The Corner

Regulating Politics in Missouri

In August, NR endorsed Josh Hawley, who is running to serve as Missouri’s attorney general, over his primary opponent, state senator Kurt Schaefer. “Missouri conservatives face an especially stark choice in the race for the Republican nomination. . . . Schaefer is a man whose merits do not appear to include any firm conservative convictions.”

Since then Schaefer has been working to confirm that judgment. The Wall Street Journal editorialized a few weeks ago about legislation he proposed to force political groups to disclose their donors. Schaefer’s amendment would mean that “if Sally Smith runs for office and her political consultant also does work for the Sierra Club or National Rifle Association, that group would have to disclose its donors. That would be true whether or not the group is active in the state, has run any advertising, or is even interested in Sally’s candidacy.”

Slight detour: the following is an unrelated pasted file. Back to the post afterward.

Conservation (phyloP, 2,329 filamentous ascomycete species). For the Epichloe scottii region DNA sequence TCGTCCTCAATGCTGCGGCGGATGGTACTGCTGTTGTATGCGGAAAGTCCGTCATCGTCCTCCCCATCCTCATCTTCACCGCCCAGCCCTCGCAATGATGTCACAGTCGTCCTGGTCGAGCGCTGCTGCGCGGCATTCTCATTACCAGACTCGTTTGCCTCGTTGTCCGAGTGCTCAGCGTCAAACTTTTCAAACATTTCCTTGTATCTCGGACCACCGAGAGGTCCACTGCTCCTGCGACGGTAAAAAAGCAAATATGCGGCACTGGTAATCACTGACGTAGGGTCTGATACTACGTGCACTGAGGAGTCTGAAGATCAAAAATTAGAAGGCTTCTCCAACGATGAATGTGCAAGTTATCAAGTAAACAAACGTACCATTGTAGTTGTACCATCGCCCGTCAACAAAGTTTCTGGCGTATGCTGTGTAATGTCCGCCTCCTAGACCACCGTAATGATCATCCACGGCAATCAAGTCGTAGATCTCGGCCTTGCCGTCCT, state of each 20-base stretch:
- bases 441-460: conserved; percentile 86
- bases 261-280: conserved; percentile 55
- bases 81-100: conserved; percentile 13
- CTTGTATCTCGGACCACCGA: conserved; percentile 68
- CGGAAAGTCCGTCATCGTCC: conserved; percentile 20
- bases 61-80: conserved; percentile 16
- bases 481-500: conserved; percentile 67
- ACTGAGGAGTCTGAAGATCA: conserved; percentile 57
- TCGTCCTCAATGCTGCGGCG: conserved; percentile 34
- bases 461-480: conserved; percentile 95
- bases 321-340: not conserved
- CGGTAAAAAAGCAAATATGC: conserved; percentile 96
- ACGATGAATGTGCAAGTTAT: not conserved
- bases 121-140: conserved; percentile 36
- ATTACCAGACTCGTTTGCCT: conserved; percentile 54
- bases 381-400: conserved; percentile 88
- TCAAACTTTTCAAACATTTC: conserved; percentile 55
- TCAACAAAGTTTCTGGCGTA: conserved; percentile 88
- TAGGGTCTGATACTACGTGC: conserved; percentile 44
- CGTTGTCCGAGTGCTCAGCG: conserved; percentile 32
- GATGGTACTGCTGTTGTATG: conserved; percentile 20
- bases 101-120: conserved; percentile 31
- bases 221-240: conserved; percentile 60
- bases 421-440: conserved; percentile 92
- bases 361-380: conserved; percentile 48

The Journal suggested that Schaefer wanted to change the law to make life harder for groups that support Hawley. Regardless of the motive, it’s a terrible idea. The state’s house of representatives appears to have killed it for now. The fact that Schaefer sought it is another piece of evidence Missouri Republicans should consider as they decide on an AG nominee.

Ramesh Ponnuru is a senior editor for National Review, a columnist for Bloomberg Opinion, a visiting fellow at the American Enterprise Institute, and a senior fellow at the National Review Institute.

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